This study was significant, since the result of the study furnished mathematics educator and curriculum planers with information that will help them plan and predict the outcome of their curriculum when implementing. In view of the above, therefore, the study provided solution(s) to the problem(s) of understanding mathematics face by students haven high and low mathematics aversion. The study provides mathematics teacher and educators with insight into the proper understanding of their students and the type of instructional methods to use in order to obtain optimum performance in mathematics. Such a study was also significant since it enabled teachers to create a suitable and conducive atmosphere in the class for effective teaching and learning.
The study is beneficial to mathematics teachers in secondary schools in developing an improved plan for averting the aversion among students in their various secondary schools, therefore it is significant. This study is also significant, since it serve as a useful guide to guidance counselors and parents, in helping the students to avert the aversion in the field of mathematics. However, the results of this study throw more light on the existing aversion problems in mathematics. It is also believed that the result of the findings will make a modest contribution to the learning of mathematics in our secondary schools.
Essien (2004), said, Aversion level is a factor that can be consider while predicting mathematics achievement. Hence this study is significant since it aimed at finding instructional methods that are relevant to the aversion level of students, which can also help mathematics educators to predict the mathematics achievement of students. Abiola (2007), said that, all is not well with the teaching of mathematics in secondary schools as a result Akubue (2003), pointed out that many students today are bewildered by mathematics. Makarfi (2001), ascertainthat Great aversion has also been expressed by government, parent, employers and teachers about the fact that large numbers of students, after secondary school course are unable to perform simple mathematics operation needed in their every day live. Therefore, if a way (method) can be found to make mathematics more interesting and easy for student to understand, it will reduce the aversion level in the subject thus helping the students perform better in this era of technological development. Hence this study is significant.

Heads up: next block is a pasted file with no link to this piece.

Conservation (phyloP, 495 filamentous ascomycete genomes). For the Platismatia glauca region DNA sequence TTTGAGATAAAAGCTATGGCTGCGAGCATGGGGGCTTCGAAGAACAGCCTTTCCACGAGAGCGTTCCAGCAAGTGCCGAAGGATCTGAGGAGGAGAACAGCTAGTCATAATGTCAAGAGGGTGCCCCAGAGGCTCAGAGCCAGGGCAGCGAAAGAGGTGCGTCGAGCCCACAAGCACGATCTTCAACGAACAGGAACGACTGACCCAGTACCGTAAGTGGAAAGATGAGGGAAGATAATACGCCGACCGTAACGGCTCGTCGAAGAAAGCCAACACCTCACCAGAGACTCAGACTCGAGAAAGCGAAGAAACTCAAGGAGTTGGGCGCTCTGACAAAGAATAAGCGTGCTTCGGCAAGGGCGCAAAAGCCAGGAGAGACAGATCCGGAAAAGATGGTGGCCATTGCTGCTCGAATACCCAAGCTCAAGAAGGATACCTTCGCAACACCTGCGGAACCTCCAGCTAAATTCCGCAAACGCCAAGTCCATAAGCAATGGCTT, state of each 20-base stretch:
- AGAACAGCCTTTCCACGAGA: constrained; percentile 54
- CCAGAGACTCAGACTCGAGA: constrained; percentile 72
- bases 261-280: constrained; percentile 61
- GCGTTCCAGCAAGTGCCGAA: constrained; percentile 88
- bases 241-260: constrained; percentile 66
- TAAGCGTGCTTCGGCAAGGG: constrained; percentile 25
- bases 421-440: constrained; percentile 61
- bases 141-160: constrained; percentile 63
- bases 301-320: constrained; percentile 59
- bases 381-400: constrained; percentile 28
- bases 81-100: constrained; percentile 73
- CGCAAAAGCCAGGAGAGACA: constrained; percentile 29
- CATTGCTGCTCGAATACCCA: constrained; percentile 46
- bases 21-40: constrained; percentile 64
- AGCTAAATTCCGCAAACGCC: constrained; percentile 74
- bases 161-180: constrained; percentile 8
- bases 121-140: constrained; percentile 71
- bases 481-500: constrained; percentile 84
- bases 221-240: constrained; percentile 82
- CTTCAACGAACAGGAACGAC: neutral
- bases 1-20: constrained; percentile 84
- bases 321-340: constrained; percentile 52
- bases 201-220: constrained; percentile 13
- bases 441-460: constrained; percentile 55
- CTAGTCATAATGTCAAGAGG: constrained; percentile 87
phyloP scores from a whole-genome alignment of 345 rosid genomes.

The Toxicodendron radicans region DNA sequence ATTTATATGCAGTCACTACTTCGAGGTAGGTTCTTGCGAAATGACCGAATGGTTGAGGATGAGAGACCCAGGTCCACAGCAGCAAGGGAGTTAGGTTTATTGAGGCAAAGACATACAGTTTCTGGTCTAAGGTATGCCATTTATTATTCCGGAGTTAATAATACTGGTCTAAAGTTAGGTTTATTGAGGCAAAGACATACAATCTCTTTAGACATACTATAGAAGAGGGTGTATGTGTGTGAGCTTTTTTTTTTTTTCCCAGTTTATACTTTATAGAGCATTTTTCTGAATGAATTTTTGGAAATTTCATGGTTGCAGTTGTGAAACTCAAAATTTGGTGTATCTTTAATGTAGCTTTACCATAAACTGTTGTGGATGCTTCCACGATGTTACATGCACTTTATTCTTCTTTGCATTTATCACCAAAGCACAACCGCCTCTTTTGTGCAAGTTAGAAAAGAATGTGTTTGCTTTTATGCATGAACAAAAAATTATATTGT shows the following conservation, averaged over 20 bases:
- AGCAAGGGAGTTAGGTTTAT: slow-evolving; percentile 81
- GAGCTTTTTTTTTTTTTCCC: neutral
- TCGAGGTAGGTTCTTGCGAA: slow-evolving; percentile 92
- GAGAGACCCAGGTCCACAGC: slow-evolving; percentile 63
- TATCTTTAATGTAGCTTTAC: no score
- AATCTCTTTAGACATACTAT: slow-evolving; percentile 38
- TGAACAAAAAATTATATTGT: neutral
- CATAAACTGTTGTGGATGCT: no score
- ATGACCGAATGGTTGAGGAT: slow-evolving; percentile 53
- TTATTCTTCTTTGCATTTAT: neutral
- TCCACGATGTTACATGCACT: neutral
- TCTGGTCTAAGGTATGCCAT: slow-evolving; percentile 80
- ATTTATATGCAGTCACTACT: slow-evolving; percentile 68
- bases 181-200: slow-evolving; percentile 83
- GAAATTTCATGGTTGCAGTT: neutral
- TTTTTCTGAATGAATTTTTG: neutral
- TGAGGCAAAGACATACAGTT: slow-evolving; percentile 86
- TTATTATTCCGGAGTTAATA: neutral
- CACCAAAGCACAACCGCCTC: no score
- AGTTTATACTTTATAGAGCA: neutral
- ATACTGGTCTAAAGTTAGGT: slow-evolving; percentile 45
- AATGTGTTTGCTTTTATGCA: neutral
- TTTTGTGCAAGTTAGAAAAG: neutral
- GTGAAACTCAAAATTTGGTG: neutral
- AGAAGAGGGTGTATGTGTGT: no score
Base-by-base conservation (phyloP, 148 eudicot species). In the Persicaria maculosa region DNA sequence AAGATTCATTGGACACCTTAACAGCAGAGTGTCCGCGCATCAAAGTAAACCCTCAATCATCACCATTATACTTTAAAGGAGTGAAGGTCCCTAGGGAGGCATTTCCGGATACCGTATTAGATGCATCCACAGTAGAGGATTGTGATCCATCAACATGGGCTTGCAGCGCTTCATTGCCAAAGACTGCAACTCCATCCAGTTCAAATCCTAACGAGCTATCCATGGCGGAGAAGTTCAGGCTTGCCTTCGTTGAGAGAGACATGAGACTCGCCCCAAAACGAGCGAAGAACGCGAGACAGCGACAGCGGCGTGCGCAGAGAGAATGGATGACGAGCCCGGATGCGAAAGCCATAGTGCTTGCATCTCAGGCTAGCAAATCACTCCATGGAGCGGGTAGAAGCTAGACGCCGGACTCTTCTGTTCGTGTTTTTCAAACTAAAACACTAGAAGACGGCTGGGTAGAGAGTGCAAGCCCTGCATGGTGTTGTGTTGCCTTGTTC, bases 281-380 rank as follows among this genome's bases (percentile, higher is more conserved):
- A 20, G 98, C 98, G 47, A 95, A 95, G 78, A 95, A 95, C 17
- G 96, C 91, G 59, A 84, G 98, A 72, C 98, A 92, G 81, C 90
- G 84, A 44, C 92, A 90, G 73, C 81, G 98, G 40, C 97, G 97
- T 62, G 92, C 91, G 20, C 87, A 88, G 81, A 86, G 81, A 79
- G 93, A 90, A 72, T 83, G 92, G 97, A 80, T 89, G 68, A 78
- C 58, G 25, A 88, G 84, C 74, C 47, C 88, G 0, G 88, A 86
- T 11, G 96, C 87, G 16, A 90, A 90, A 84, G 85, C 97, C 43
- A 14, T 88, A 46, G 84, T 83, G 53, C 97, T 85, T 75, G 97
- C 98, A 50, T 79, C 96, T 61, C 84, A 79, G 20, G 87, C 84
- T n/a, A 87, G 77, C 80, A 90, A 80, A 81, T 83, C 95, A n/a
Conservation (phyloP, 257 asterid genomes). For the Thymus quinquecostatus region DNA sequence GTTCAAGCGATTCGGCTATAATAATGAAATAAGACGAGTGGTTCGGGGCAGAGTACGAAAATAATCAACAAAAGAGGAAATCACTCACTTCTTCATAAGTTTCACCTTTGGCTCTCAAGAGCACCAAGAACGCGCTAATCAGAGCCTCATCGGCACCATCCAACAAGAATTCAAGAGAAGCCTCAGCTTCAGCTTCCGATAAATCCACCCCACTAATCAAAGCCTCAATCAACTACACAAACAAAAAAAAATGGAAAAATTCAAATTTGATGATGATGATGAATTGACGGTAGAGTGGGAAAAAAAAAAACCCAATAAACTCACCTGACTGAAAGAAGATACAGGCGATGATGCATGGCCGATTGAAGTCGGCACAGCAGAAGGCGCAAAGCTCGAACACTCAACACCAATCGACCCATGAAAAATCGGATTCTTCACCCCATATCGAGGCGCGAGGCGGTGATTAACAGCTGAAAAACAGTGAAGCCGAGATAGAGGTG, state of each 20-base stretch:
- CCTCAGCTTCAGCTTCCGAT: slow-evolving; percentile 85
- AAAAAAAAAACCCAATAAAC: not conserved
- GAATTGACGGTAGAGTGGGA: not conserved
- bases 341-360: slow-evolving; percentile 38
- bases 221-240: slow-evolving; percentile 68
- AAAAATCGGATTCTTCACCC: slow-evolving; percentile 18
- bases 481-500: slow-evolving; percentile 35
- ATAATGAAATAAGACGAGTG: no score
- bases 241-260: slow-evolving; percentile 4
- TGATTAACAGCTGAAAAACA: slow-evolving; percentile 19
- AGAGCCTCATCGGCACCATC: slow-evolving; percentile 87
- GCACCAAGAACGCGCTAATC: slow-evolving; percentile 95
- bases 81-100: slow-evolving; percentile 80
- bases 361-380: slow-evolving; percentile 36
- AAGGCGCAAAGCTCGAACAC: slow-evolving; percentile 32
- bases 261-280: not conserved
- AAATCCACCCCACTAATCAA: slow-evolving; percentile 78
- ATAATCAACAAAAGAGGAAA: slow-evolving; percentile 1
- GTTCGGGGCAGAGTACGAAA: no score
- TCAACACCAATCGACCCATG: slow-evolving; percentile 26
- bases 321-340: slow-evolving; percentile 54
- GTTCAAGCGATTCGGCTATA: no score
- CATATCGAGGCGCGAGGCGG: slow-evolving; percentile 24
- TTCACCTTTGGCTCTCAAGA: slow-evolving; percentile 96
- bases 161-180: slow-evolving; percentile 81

The continuity of knowledge acquired to be significance to the students after leaving school. So, this study is significant, since it produce a blue print of instructional method, which is to be used by teacher to provide the continue significance mathematics needs. Finally, it is hoped that the study will prove a good basis for further research.
1.7 Scope/delimitation of the Study
The scope of this study was delimited to Kwali and Bwari Area Council of
Federal Capital Territory Abuja; the investigation was conducted on SSII mathematics
students, from some selected government senior secondary schools. GSS Kwali, GDSS
Yangoji, GGSS Dutse-Sangwari and GDSS Bwari were used as representative examples.
The finding obtained was generalized to cover schools not selected. The researcher
limited his investigation to two out of six Area Councils of Federal Capital Territory
Abuja since the state operates a common admission policy and make use of the same
curriculum for the schools.
Due to time frame, the researcher limited his finding to the use of two out of
many instruments which are mathematics achievement test and mathematics aversion rating scale. Due to financial constrain the researcher limited his finding to Discovery method.